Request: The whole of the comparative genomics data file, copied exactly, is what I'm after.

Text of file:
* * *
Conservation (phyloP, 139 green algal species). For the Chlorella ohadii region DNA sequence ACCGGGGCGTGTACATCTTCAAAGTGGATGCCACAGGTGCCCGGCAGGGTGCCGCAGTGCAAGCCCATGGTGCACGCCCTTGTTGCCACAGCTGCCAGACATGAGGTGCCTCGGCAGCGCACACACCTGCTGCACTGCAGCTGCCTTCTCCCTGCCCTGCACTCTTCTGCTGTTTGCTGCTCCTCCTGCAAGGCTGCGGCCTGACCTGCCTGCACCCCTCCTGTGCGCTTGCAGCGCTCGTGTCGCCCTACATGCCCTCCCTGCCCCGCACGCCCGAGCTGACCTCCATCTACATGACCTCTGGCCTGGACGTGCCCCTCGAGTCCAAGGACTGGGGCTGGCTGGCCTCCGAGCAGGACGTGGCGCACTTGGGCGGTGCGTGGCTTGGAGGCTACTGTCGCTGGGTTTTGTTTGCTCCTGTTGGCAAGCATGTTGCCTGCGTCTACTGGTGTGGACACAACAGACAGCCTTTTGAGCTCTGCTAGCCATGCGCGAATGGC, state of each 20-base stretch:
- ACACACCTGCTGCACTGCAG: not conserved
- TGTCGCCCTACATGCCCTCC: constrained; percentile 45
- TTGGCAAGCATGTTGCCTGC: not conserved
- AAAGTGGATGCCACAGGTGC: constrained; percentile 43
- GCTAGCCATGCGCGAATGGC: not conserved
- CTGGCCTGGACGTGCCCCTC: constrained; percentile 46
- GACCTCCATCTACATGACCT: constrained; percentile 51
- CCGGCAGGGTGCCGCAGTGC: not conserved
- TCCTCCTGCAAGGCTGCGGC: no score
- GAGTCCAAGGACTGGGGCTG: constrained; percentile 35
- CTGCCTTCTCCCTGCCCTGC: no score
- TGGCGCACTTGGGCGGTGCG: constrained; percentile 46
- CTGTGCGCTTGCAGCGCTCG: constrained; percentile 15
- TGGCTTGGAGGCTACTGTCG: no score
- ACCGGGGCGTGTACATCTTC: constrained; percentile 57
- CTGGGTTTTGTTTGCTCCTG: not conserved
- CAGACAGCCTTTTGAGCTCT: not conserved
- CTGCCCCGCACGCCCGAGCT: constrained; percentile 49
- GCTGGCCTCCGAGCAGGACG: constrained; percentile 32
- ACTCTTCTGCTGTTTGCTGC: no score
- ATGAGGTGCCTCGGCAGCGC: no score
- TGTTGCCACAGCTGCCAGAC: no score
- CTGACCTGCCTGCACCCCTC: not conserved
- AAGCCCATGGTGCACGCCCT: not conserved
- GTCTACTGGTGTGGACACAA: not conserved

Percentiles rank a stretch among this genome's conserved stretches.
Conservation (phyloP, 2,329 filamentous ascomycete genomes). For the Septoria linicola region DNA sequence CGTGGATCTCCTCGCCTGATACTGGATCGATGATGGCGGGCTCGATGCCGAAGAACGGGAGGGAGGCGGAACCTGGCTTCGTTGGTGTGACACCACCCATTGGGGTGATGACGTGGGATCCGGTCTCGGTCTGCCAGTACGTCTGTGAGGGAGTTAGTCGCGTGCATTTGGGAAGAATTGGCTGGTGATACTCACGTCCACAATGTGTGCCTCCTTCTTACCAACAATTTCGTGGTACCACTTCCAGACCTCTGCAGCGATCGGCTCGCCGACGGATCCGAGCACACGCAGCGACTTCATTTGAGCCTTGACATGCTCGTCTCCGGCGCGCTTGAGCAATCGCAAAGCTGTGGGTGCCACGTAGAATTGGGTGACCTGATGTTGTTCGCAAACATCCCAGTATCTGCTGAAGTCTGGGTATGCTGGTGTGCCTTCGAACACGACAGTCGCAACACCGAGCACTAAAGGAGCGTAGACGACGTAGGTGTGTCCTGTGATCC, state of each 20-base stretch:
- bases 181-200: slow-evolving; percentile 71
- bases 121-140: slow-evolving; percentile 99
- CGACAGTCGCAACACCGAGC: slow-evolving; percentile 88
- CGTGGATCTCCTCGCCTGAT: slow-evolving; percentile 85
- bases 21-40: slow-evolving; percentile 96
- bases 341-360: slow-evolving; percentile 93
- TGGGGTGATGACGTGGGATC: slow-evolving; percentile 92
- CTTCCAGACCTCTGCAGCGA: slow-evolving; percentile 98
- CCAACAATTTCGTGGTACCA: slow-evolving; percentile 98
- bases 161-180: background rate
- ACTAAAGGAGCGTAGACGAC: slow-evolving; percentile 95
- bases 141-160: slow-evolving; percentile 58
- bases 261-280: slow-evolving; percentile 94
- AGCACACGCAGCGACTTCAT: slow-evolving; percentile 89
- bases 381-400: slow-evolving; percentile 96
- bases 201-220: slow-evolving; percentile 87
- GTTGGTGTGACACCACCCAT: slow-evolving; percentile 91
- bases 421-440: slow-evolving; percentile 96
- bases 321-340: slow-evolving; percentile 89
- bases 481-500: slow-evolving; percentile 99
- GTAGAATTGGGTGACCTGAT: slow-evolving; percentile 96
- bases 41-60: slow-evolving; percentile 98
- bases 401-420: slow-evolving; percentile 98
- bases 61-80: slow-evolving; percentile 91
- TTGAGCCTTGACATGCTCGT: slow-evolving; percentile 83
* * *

Conservation (phyloP, 139 green algal species). For the Chlorella ohadii region DNA sequence ACCGGGGCGTGTACATCTTCAAAGTGGATGCCACAGGTGCCCGGCAGGGTGCCGCAGTGCAAGCCCATGGTGCACGCCCTTGTTGCCACAGCTGCCAGACATGAGGTGCCTCGGCAGCGCACACACCTGCTGCACTGCAGCTGCCTTCTCCCTGCCCTGCACTCTTCTGCTGTTTGCTGCTCCTCCTGCAAGGCTGCGGCCTGACCTGCCTGCACCCCTCCTGTGCGCTTGCAGCGCTCGTGTCGCCCTACATGCCCTCCCTGCCCCGCACGCCCGAGCTGACCTCCATCTACATGACCTCTGGCCTGGACGTGCCCCTCGAGTCCAAGGACTGGGGCTGGCTGGCCTCCGAGCAGGACGTGGCGCACTTGGGCGGTGCGTGGCTTGGAGGCTACTGTCGCTGGGTTTTGTTTGCTCCTGTTGGCAAGCATGTTGCCTGCGTCTACTGGTGTGGACACAACAGACAGCCTTTTGAGCTCTGCTAGCCATGCGCGAATGGC, state of each 20-base stretch:
- ACACACCTGCTGCACTGCAG: not conserved
- TGTCGCCCTACATGCCCTCC: constrained; percentile 45
- TTGGCAAGCATGTTGCCTGC: not conserved
- AAAGTGGATGCCACAGGTGC: constrained; percentile 43
- GCTAGCCATGCGCGAATGGC: not conserved
- CTGGCCTGGACGTGCCCCTC: constrained; percentile 46
- GACCTCCATCTACATGACCT: constrained; percentile 51
- CCGGCAGGGTGCCGCAGTGC: not conserved
- TCCTCCTGCAAGGCTGCGGC: no score
- GAGTCCAAGGACTGGGGCTG: constrained; percentile 35
- CTGCCTTCTCCCTGCCCTGC: no score
- TGGCGCACTTGGGCGGTGCG: constrained; percentile 46
- CTGTGCGCTTGCAGCGCTCG: constrained; percentile 15
- TGGCTTGGAGGCTACTGTCG: no score
- ACCGGGGCGTGTACATCTTC: constrained; percentile 57
- CTGGGTTTTGTTTGCTCCTG: not conserved
- CAGACAGCCTTTTGAGCTCT: not conserved
- CTGCCCCGCACGCCCGAGCT: constrained; percentile 49
- GCTGGCCTCCGAGCAGGACG: constrained; percentile 32
- ACTCTTCTGCTGTTTGCTGC: no score
- ATGAGGTGCCTCGGCAGCGC: no score
- TGTTGCCACAGCTGCCAGAC: no score
- CTGACCTGCCTGCACCCCTC: not conserved
- AAGCCCATGGTGCACGCCCT: not conserved
- GTCTACTGGTGTGGACACAA: not conserved

Percentiles rank a stretch among this genome's conserved stretches.
Conservation (phyloP, 2,329 filamentous ascomycete genomes). For the Septoria linicola region DNA sequence CGTGGATCTCCTCGCCTGATACTGGATCGATGATGGCGGGCTCGATGCCGAAGAACGGGAGGGAGGCGGAACCTGGCTTCGTTGGTGTGACACCACCCATTGGGGTGATGACGTGGGATCCGGTCTCGGTCTGCCAGTACGTCTGTGAGGGAGTTAGTCGCGTGCATTTGGGAAGAATTGGCTGGTGATACTCACGTCCACAATGTGTGCCTCCTTCTTACCAACAATTTCGTGGTACCACTTCCAGACCTCTGCAGCGATCGGCTCGCCGACGGATCCGAGCACACGCAGCGACTTCATTTGAGCCTTGACATGCTCGTCTCCGGCGCGCTTGAGCAATCGCAAAGCTGTGGGTGCCACGTAGAATTGGGTGACCTGATGTTGTTCGCAAACATCCCAGTATCTGCTGAAGTCTGGGTATGCTGGTGTGCCTTCGAACACGACAGTCGCAACACCGAGCACTAAAGGAGCGTAGACGACGTAGGTGTGTCCTGTGATCC, state of each 20-base stretch:
- bases 181-200: slow-evolving; percentile 71
- bases 121-140: slow-evolving; percentile 99
- CGACAGTCGCAACACCGAGC: slow-evolving; percentile 88
- CGTGGATCTCCTCGCCTGAT: slow-evolving; percentile 85
- bases 21-40: slow-evolving; percentile 96
- bases 341-360: slow-evolving; percentile 93
- TGGGGTGATGACGTGGGATC: slow-evolving; percentile 92
- CTTCCAGACCTCTGCAGCGA: slow-evolving; percentile 98
- CCAACAATTTCGTGGTACCA: slow-evolving; percentile 98
- bases 161-180: background rate
- ACTAAAGGAGCGTAGACGAC: slow-evolving; percentile 95
- bases 141-160: slow-evolving; percentile 58
- bases 261-280: slow-evolving; percentile 94
- AGCACACGCAGCGACTTCAT: slow-evolving; percentile 89
- bases 381-400: slow-evolving; percentile 96
- bases 201-220: slow-evolving; percentile 87
- GTTGGTGTGACACCACCCAT: slow-evolving; percentile 91
- bases 421-440: slow-evolving; percentile 96
- bases 321-340: slow-evolving; percentile 89
- bases 481-500: slow-evolving; percentile 99
- GTAGAATTGGGTGACCTGAT: slow-evolving; percentile 96
- bases 41-60: slow-evolving; percentile 98
- bases 401-420: slow-evolving; percentile 98
- bases 61-80: slow-evolving; percentile 91
- TTGAGCCTTGACATGCTCGT: slow-evolving; percentile 83